Why Homebuying Can’t Define A Woman’s Worth

February 20, 2012  |  


Much has changed since the Equal Credit Opportunity Act made gender and marital status discrimination against homebuyers illegal in 1975.  Single woman have been buying homes at increasingly higher rates and the Harvard Joint Center for Housing Studies reports that single women’s home purchases added up to over $550 billion during a three year period in the early 2000s. These single women who buy homes are divorcees, widows and young, driven professional women who want to show the world that they are ready to invest in themselves and don’t need a significant other to do so. While women empowerment is always a positive thing, a  Wall Street Journal article points out that buying a house may not be the best way to showcase that empowerment.

Marriage rates in the US have reached an all-time low, and it shows in the housing market. The Wall Street Journal reports that 51 percent of households are headed by unmarried adults.

“Buying a home has become a powerful way to pivot from one life stage into another,” Eric Klinenberg, author of the book, “Going Solo: The Extraordinary Rise and Surprising Appeal of Living Alone,” found in his book.

“It’s a signal, to themselves and those who know them, that they are ready to invest in themselves.”

Despite the lack of a significant other, these women still want part of the American dream, and they are taking their part in cities across the country. In smaller towns it’s the divorced and widowed women who buy up houses on the market. Young adults, from ages 18-34, tend to buy in urban areas such as Atlanta, Chicago, New York and Lost Angeles. This group represents the fastest growing group of homebuyers, with five million people. While the five million does include both men and women, young women are achieving higher income and education across all nationalities.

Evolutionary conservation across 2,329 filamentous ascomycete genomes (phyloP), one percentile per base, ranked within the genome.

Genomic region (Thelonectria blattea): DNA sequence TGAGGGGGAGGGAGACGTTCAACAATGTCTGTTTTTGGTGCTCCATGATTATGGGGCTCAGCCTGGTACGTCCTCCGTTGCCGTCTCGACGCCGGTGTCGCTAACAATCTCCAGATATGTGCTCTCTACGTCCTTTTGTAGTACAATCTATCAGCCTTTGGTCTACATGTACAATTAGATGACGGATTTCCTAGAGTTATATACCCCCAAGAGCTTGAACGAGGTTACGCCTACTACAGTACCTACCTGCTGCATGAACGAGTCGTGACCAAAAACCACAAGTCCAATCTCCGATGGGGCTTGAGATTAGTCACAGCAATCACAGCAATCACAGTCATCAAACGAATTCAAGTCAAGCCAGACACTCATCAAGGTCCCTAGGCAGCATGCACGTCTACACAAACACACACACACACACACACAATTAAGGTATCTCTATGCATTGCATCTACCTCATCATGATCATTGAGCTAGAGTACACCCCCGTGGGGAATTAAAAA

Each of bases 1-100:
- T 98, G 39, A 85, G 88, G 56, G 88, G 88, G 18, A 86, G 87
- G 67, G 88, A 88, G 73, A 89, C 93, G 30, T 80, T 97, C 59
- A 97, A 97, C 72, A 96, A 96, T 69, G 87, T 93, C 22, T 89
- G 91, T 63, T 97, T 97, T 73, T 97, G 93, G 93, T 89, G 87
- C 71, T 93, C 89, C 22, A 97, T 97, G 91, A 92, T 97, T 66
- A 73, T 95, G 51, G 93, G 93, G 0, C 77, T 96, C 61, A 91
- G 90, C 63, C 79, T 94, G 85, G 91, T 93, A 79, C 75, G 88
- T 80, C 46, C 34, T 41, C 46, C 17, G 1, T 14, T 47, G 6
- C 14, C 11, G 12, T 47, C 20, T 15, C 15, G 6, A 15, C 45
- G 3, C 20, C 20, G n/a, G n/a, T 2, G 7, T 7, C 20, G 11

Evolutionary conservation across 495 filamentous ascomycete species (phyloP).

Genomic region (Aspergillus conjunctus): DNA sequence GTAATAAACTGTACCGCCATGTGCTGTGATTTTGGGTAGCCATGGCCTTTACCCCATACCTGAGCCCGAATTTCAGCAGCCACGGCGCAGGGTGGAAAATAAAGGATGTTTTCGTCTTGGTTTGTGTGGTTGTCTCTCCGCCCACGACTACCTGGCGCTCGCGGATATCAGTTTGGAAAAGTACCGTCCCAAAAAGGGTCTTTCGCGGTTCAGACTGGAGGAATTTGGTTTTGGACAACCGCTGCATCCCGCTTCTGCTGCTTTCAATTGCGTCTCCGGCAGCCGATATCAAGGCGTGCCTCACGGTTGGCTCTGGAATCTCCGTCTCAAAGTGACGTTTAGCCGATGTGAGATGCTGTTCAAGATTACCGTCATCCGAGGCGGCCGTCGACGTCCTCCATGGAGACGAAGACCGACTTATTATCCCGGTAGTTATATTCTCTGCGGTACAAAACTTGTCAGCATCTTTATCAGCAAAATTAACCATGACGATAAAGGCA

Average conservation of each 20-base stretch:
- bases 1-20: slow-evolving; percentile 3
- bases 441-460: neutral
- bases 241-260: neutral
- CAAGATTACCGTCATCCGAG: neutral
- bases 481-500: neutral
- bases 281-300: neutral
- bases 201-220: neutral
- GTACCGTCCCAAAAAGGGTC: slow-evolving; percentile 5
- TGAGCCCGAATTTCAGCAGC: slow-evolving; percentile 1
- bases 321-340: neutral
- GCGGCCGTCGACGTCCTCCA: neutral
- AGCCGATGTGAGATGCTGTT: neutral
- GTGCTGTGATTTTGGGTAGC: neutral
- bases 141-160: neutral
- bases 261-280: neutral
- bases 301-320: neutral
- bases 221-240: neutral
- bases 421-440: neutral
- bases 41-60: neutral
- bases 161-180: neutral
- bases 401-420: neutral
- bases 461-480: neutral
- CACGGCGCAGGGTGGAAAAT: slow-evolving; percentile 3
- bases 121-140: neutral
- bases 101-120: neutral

But just because these women may feel they are financially and emotionally ready to take on the responsibilities of owning a house, doesn’t mean that they should. Buying a house no longer has to stand as a symbol of achievement in society.

In fact, trading out the image of marriage to show that one has reached a new level in society for the image of home ownership is no better for the woman attempting to break away from conventional statuses of achievement. Both are traditional status symbols that need not apply to everyone’s situation.

Home ownership still comes with great risks such as the high cost of immobility, lost investment returns and continuing expenses such as taxes, insurance, repairs, maintenance that can take a financial toll on the owners.

For those of you who still enjoy the greater sense of flexibility, no continuing costs or maintenance responsibilities of home living, perhaps renting is still the best option for you.

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